[this is not finished, but I have no idea when I’ll have a chance to get back to it, so I decided I’d put it up now]

Learning a lesson that isn’t about fairness

October 18, 2014

I was reading a piece in the NYTimes about how human beings see “purpose” in what happens in their lives.  It even mentioned looking for lessons, but, having pointed out this can turn into a moralistic pitfall about just deserts and assumptions about fairness, it stays with that version of “What’s the lesson?” and doesn’t explore what other sorts of lessons there might be.

It could have considered other sorts of lessons.  One can ask, “How can I handle that better next time?  What did I learn about myself?  What did I learn about other people?  What did I learn about how we interact?  What did I learn about what I fear and what my coping strategies are and whether they accomplish what I want to accomplish at this stage of my life?”

If we’ve misunderstand in the West how to find the lesson and what kinds of lessons we should be looking for, abandoning the search for lessons because we’ve gone down a dead end doesn’t seem to me to be the answer.

Do it just because it’s better to have done it

October 13, 2014

I was reading Father Rohr’s Daily Meditation, and I had a reaction to the idea he talked about and illustrated with a quotation of Jesus from Luke’s Gospel, about not judging and then not being judged, not condemning and then not be condemned, etc.

Father Rohr doesn’t seem to be saying we do these things in order to obtain them in return, so I am not criticizing what I read.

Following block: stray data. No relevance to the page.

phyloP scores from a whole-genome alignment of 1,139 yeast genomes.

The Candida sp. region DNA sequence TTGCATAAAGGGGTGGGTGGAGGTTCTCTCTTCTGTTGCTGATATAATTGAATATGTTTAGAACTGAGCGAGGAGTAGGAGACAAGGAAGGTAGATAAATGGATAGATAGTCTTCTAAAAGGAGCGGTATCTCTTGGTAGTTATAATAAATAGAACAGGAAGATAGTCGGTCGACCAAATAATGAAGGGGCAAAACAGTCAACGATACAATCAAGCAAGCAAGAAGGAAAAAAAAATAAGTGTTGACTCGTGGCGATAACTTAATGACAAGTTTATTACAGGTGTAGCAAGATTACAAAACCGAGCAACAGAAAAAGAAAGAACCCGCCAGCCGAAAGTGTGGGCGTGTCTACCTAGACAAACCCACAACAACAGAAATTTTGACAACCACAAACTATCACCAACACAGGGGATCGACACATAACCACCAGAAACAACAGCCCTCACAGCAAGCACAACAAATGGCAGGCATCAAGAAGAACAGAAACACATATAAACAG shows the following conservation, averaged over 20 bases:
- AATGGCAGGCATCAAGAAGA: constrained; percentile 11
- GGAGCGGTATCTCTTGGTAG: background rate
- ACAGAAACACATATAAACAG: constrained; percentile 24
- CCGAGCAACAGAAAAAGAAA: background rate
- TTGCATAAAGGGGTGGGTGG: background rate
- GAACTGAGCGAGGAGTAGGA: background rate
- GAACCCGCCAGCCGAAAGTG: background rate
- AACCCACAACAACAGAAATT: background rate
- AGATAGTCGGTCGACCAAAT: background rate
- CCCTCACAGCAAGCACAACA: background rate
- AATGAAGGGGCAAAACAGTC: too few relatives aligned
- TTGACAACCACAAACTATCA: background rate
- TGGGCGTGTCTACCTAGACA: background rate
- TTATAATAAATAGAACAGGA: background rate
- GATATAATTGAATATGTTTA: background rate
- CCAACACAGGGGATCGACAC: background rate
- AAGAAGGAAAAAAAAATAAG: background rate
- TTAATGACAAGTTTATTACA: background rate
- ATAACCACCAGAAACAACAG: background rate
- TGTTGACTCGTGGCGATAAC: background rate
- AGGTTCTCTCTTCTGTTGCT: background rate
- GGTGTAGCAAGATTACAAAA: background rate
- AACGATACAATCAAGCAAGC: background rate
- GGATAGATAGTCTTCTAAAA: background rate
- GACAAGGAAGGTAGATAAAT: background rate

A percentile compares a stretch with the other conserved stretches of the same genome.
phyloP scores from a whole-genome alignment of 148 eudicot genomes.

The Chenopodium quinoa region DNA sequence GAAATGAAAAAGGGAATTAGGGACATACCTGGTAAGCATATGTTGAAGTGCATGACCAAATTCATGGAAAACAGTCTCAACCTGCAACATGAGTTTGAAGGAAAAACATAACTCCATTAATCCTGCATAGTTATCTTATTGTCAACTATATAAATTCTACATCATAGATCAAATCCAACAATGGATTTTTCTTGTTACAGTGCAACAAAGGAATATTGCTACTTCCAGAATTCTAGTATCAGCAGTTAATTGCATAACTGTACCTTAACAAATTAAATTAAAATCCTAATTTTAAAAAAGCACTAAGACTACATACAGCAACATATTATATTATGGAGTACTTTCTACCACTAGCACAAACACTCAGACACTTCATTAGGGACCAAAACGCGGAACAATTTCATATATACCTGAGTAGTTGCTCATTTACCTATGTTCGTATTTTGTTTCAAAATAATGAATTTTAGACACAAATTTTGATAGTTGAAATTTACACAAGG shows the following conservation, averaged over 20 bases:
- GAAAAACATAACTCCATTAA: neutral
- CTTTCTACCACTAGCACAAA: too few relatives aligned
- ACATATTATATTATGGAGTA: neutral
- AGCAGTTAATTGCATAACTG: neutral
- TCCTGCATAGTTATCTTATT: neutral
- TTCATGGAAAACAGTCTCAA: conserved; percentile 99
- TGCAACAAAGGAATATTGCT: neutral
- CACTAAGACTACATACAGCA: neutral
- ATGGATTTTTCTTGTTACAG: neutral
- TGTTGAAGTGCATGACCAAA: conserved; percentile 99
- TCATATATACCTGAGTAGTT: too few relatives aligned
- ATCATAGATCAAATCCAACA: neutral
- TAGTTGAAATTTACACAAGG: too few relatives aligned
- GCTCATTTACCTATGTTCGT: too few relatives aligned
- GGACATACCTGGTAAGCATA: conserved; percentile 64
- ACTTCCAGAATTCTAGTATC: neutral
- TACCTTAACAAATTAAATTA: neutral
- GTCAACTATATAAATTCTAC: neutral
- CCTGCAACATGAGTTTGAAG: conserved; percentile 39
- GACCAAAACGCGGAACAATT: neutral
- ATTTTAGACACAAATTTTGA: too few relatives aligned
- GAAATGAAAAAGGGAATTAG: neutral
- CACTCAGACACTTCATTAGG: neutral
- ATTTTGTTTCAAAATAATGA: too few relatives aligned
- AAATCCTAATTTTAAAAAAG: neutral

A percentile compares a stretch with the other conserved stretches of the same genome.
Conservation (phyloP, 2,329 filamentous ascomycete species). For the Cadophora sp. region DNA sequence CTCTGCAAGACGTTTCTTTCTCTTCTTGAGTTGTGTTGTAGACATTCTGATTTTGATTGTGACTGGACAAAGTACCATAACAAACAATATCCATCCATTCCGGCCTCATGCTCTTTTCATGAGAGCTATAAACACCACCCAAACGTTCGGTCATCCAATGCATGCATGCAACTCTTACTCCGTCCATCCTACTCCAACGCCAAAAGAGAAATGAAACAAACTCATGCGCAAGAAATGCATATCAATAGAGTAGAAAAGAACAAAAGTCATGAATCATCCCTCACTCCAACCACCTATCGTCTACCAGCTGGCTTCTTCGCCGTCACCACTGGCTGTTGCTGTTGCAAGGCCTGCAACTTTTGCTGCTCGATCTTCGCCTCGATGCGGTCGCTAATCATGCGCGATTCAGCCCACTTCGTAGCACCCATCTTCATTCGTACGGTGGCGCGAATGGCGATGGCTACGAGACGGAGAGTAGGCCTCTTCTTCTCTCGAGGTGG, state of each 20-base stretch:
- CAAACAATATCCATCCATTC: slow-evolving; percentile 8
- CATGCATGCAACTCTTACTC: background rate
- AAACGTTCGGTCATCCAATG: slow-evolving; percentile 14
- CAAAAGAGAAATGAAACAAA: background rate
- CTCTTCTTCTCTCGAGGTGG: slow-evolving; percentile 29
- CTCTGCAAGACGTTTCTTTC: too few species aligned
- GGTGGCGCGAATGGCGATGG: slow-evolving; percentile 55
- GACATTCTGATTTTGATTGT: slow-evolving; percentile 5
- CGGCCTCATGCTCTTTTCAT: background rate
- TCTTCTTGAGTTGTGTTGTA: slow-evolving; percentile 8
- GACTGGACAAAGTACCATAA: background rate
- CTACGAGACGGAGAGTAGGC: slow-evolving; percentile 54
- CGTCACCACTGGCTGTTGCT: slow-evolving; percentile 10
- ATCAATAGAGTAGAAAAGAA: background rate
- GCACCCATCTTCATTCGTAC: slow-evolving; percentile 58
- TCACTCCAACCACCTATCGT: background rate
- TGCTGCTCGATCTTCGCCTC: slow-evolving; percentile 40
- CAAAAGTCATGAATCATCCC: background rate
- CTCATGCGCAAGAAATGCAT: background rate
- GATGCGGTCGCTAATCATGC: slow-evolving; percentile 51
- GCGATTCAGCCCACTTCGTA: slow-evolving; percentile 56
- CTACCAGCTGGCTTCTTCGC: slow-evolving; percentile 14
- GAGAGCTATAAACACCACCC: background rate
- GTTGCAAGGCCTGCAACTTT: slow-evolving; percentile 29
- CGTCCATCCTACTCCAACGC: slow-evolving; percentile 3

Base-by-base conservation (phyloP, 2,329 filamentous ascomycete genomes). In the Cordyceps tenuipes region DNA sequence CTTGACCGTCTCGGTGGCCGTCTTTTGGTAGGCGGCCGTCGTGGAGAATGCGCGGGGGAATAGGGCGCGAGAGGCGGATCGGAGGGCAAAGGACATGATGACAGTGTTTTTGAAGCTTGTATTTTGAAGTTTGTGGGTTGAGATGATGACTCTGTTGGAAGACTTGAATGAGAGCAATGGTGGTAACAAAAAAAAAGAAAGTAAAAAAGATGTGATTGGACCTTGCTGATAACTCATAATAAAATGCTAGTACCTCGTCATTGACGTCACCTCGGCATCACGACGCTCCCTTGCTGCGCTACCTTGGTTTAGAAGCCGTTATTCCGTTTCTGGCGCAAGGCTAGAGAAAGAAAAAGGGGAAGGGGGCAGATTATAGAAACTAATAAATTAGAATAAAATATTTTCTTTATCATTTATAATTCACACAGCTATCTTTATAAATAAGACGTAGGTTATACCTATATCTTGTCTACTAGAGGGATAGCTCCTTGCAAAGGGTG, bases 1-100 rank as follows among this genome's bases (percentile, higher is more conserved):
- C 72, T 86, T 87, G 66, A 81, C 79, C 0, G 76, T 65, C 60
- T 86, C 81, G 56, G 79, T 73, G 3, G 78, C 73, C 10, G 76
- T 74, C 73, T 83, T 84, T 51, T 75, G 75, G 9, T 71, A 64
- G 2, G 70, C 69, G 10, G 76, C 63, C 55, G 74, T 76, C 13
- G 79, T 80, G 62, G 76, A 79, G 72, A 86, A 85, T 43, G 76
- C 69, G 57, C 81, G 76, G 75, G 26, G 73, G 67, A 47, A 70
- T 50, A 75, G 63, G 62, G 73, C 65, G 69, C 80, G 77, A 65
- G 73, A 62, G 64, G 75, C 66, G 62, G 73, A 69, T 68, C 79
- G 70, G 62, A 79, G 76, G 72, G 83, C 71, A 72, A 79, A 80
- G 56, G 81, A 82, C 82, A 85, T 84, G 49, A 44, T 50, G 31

But it made me think that what I seem to learn from my own life is to do these things because it seems to be the better course — there seems to be less friction and more progress, but I don’t necessarily “get back” what I “give out.”

For me, this realization is important because I tend to get hung up on “What am I doing wrong?”  when the issue may well be a lesson in “You can do your part fine, but you don’t have control over how others do theirs, and all of you collectively may even do everything fine, but the situation may still come out in a way you don’t like.”  [There are other possible explanations, including that one is facilitating a problematic exchange between two other people, who without the facilitation would never have any exchange with each other at all.  And of course, sometimes the answer may very well be that I am doing something wrong — but just as one can be too thin or too rich, I have found that barking up the virtuous tree of self-correction isn’t helpful if it’s actually the wrong tree, if it’s really not about that — one can overdo self-correction, too.  A simplistic model — such as the answer is always self-correction — may well be inaccurate, as inaccurate as a model that it’s always somebody else’s fault.]